What are Covered Calls?
A covered call is an option trading strategy where the trader has a long position on the underlying asset and then sells a call option on the same asset in the options market, in order to generate more revenue from the same asset.
This strategy is usually employed when the trader expects the price of the asset to appreciate in the long term, but to remain flat in the short term. So instead of just tying down capital waiting out the stock, the trader can employ the covered call option to make some money in the interim from the premium on the trade.
For this trade example, Mr John purchases 100 shares of stock XY at $99 a share, totalling $9,900 (transaction costs excluded). John decides to write a covered call (i.e. purchases a short covered call) on XY to the dealer. The dealer pays a premium of $2 per share (or $200 for the covered call contract) to John, at a strike price of $105 with a 2-month expiration. In selling the covered call, the downside risk of his long position on XY has been reduced by $2 per share to $97. So the covered call now “covers” a $2 decline in the share price of XY.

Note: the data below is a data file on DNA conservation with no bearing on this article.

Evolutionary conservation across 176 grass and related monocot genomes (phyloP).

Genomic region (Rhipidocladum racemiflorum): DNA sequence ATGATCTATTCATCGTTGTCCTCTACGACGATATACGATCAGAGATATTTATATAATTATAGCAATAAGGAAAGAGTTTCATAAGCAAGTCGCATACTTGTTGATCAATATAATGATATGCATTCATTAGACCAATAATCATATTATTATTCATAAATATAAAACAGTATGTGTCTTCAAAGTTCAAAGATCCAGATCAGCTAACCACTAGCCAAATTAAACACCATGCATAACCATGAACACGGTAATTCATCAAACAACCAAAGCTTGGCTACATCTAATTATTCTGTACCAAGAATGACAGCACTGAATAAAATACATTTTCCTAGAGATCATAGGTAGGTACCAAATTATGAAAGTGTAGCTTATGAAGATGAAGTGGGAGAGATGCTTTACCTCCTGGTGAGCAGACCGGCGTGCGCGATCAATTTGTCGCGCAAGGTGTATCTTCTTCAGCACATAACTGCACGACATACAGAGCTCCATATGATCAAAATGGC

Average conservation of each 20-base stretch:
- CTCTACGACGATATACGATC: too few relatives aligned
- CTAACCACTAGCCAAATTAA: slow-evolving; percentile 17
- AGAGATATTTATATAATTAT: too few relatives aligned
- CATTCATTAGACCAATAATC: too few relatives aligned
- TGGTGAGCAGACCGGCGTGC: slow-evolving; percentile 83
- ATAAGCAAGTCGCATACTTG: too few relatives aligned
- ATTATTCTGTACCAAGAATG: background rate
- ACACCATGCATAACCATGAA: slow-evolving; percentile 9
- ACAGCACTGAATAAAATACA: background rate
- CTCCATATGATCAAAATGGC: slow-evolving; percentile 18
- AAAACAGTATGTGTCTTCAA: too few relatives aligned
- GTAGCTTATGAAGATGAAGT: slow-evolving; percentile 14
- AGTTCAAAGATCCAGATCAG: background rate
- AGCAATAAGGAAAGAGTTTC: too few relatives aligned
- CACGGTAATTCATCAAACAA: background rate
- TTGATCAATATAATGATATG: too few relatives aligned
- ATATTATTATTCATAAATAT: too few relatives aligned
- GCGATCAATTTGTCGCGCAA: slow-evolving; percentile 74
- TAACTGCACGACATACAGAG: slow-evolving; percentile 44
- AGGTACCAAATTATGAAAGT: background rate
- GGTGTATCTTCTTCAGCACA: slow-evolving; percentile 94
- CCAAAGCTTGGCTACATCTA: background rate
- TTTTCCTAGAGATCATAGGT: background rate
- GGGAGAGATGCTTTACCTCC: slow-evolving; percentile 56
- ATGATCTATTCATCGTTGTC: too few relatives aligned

In setting up the covered call options trade, Mr John earns a premium of $200 for the contract. If the stock price of XY eventually picks up to $105 or more before expiration of the covered call, John can exercise the covered call by offloading the very same shares that he owns in XY to the dealer at the strike price. The dealer will therefore pay Mr John $105 X 100 = $10,500 for the 100 shares of XY owned in the stock market. Mr John will therefore profit both from the premium and the exercised option on XY.
Net profit = ($10,500 – $9,900) + $200 = $800.
The breakeven point for this trade is at $97. This is because if the stock XY falls from the original purchase price of $99 per share to $97 per share, Mr John can sell XY in the stock market and lose only $2 per share. He owns 100 shares, so the total loss of the sale of the stock is $200. This $200 is defrayed by the $200 premium earned on the covered call option trade.
If the price of the stock falls below $97, then Mr John will suffer a net loss as the $200 premium earned on the covered call option will not cover for any losses incurred by stock price drop below the breakeven point of $97.
The good thing about the covered call option trade is that a trader can easily calculate his breakeven point, and sell off his stock holdings as soon as stock price depreciation approaches these levels, so as to mitigate against any loss.
Of course, if the trader is spot on and the price of the stock starts to appreciate, he can easily exercise his option before expiration and smile to the bank with his double earnings.
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